Opinion
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As an American Indian, I have tried for years to understand the psychology behind non-Natives taking on our names and images for local schools or in the world of professional sports.

Three years ago, I attended two school board meetings in Paw Paw, Mich., where a group of American Indians were calling on the school system to drop  the Redsk!ns name. Both meetings were emotionally charged with multiple generations of “Redsk!ns'' testifying during the public comment portion of the meeting, saying they would never change and threatened to vote school board members out of office if they voted to drop the name.

Among the most memorable speakers to come forth at the second meeting I attended was an elderly man, who appeared to be in his 80s.  As he spoke, his face turned red and he pointed his finger at the group of American Indians in the crowd, telling them he had some tar at home and if he had some feathers, he would have come to “tar and feather” the group.

It was truly one of those “wow” moments we encounter in life.

Listening to the speakers, I realized through the years they had taken ownership of the Redsk!n name and did not care that the American Indians in the room wanted them to drop the name.

At that point in time, the school board decided to keep the name. Then, in March 2020, the Paw Paw school board decided to drop the name.

In recent weeks, with a national dialogue on systemic racism developing across the United States, there has been a renewed call for Dan Snyder, the owner of the professional  Washington, D.C. NFL team, to drop the racist Redsk!ns name.

Earlier this month, Representative Alexandria Ocasio-Cortez (D-NY) and Washington D.C. Mayor Muriel Bowser (D) said it's time to change the name.

On “#BlackoutTuesday,” which was called to draw attention of racial injustice in the aftermath of George Floyd’s death at the hands of Minneapolis police officers, Ocasio-Cortez noticed the Washington NFL team blackened its Twitter logo to support Black Lives Matter.

“Want to really stand for racial justice? Change your name,” the first-term congresswoman wrote in response on Twitter.

Mayor Bowser was asked about Ocasio-Cortez’s comments on a local DC talk radio show.

"I think it's past time for the team to deal with [the team name, Redsk!ns] offends so many people," Bowser said on the radio show. "This is a great franchise with a great history, that's beloved in history and it deserves a name that reflects the affection that we feel for the team."

On Friday, the Washington Post ran an called for the name change in an editorial, Change the name of the Washington NFL team. Now.

“This should be an easy call. Mr. Snyder — or, if Mr. Snyder refuses to back down from his declaration of “NEVER,” the NFL — should take advantage of this singular moment in history to get on the right side of history,” the Post editorial says. “Change the name. NOW.”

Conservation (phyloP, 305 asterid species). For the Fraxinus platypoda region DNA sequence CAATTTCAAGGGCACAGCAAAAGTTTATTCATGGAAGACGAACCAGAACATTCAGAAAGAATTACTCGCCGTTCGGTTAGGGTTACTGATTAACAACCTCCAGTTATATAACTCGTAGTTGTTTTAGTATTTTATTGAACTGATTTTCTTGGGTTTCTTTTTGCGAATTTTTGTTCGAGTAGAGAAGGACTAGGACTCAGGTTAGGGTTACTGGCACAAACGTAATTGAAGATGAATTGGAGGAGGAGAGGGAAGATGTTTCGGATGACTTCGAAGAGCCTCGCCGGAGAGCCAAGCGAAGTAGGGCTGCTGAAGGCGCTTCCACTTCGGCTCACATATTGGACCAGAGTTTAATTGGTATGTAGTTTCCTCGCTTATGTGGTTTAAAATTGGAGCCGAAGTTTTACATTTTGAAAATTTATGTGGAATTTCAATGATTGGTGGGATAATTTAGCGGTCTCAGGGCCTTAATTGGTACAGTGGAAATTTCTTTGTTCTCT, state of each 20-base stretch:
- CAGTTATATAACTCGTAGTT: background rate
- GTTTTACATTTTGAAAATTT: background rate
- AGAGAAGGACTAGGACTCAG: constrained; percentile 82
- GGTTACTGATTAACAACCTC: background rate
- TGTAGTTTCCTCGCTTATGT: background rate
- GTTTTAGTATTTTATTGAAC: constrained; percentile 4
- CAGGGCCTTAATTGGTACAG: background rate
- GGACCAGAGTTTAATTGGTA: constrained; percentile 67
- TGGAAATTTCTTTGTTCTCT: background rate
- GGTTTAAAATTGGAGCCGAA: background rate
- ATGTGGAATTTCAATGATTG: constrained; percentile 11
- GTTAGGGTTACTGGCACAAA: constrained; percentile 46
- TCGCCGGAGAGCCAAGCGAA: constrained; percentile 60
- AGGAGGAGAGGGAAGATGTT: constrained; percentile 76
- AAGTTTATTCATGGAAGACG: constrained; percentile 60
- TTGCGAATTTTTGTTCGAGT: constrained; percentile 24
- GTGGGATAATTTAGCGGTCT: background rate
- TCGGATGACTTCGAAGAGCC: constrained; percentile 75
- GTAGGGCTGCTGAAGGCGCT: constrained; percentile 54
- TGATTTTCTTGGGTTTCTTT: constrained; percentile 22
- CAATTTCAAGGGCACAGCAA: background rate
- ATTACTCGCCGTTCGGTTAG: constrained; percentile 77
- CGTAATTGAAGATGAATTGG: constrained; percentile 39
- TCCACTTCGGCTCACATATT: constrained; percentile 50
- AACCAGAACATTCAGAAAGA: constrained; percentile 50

The renewed call to change the name is welcome by American Indians. American Indian organizations have fought against the name for decades.

In an opinion for The Guardian in January 2013, Suzan Harjo (Cheyenne-Arapaho) writes:

“Can the Washington team not see that its name celebrates a vile history of bounty hunting and mutilation of Native Americans?

All major Native American organizations have called for the Washington pro football franchise to end its team's despicable name. Why? Because it's a racial slur and – no matter how many millions it spends trying to sanitize it and silence native peoples – the epithet is not, was not, and will not be an honorific.”

The next year, Harjo was presented the Presidential Medal of Freedom, the nation’s highest civilian honor, by President Barack Obama for her tireless work for decades to get sports teams to drop names that promote negative American Indian stereotypes. For three decades, Harjo has worked to have the U.S. Patent and Trademark Office revoke the Washington Redsk!ns filed in September 1992.

The call by American Indians to do away with the misappropriation of Native-themed images goes way beyond being politically correct. It is about doing the right thing.

According to the Reclaiming Native Truth project released in June 2018, four out of five American Indians say they find Native-themed mascots disrespectful. There is a basis for American Indian opposition that goes beyond the racist nature of mascots:

“Research shows that these mascots are damaging to Native high school and college students, negatively impacting feelings of personal and community worth, and that they reinforce bias among non-Native people,” says the Reclaiming Native Truth study.

This publication has called for the Washington NFL to drop its racist name for years. The time to change the name is long overdue.

Now is the time.

Levi Rickert (Prairie Band Potawatomi Nation) is the publisher and editor of Native News Online.

 

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